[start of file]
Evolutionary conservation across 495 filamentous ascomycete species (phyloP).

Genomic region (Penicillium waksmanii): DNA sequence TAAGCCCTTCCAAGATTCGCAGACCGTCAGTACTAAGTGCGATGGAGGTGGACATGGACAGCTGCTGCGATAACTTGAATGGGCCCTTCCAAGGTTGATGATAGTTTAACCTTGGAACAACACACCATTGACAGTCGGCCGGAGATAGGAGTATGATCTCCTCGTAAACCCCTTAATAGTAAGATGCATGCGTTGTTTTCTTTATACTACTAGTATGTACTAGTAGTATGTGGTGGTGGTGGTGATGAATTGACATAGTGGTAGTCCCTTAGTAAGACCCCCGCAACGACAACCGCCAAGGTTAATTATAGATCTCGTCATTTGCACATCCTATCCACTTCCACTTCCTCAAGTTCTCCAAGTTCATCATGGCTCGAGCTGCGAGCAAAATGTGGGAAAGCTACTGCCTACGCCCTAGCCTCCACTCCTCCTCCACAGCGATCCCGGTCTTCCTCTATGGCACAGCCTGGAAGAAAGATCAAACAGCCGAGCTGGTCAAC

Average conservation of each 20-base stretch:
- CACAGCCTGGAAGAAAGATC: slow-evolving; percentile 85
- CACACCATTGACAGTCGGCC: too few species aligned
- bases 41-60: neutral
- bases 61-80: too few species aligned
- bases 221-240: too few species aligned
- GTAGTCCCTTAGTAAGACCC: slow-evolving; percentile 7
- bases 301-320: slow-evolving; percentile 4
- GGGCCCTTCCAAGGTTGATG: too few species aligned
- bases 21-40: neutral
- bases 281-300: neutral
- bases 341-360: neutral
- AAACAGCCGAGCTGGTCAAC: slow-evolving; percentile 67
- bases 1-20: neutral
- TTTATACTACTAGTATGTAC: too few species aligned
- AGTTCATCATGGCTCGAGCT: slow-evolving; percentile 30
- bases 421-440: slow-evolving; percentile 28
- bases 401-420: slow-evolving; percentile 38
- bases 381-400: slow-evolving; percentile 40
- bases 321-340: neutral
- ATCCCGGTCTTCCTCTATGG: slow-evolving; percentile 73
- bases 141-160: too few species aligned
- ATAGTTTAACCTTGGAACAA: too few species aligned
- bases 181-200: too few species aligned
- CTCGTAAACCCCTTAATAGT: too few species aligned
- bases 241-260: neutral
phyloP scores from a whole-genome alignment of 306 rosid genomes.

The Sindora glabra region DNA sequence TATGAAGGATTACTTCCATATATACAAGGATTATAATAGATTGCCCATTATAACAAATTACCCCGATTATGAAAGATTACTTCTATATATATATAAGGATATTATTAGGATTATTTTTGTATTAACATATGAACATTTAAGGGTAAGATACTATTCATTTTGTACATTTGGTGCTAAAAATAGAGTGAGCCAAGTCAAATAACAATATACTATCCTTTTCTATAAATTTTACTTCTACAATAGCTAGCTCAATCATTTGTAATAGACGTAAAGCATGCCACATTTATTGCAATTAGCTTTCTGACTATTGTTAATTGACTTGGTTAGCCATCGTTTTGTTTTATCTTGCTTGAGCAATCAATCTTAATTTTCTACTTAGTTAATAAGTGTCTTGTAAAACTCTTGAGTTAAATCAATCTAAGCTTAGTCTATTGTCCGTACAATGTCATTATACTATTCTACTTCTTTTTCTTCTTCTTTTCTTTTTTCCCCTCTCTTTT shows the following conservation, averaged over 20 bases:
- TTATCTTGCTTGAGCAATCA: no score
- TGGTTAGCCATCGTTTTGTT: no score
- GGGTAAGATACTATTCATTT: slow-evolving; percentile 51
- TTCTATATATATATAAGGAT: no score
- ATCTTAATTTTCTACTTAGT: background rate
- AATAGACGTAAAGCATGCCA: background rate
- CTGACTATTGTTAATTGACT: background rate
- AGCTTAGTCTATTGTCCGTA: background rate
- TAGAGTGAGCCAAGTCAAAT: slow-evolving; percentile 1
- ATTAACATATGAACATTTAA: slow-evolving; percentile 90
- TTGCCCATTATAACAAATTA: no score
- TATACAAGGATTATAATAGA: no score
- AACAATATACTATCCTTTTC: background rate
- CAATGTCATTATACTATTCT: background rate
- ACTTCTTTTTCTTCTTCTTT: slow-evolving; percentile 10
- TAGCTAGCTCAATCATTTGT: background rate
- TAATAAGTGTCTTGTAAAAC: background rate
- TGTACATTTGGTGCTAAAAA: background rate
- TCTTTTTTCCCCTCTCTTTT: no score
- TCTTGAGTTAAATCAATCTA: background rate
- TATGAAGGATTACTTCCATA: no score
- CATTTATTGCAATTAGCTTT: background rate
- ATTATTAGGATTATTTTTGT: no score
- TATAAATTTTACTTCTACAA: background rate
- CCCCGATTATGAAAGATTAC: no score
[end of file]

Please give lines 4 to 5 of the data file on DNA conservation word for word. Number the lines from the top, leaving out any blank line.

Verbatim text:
- CACAGCCTGGAAGAAAGATC: slow-evolving; percentile 85
- CACACCATTGACAGTCGGCC: too few species aligned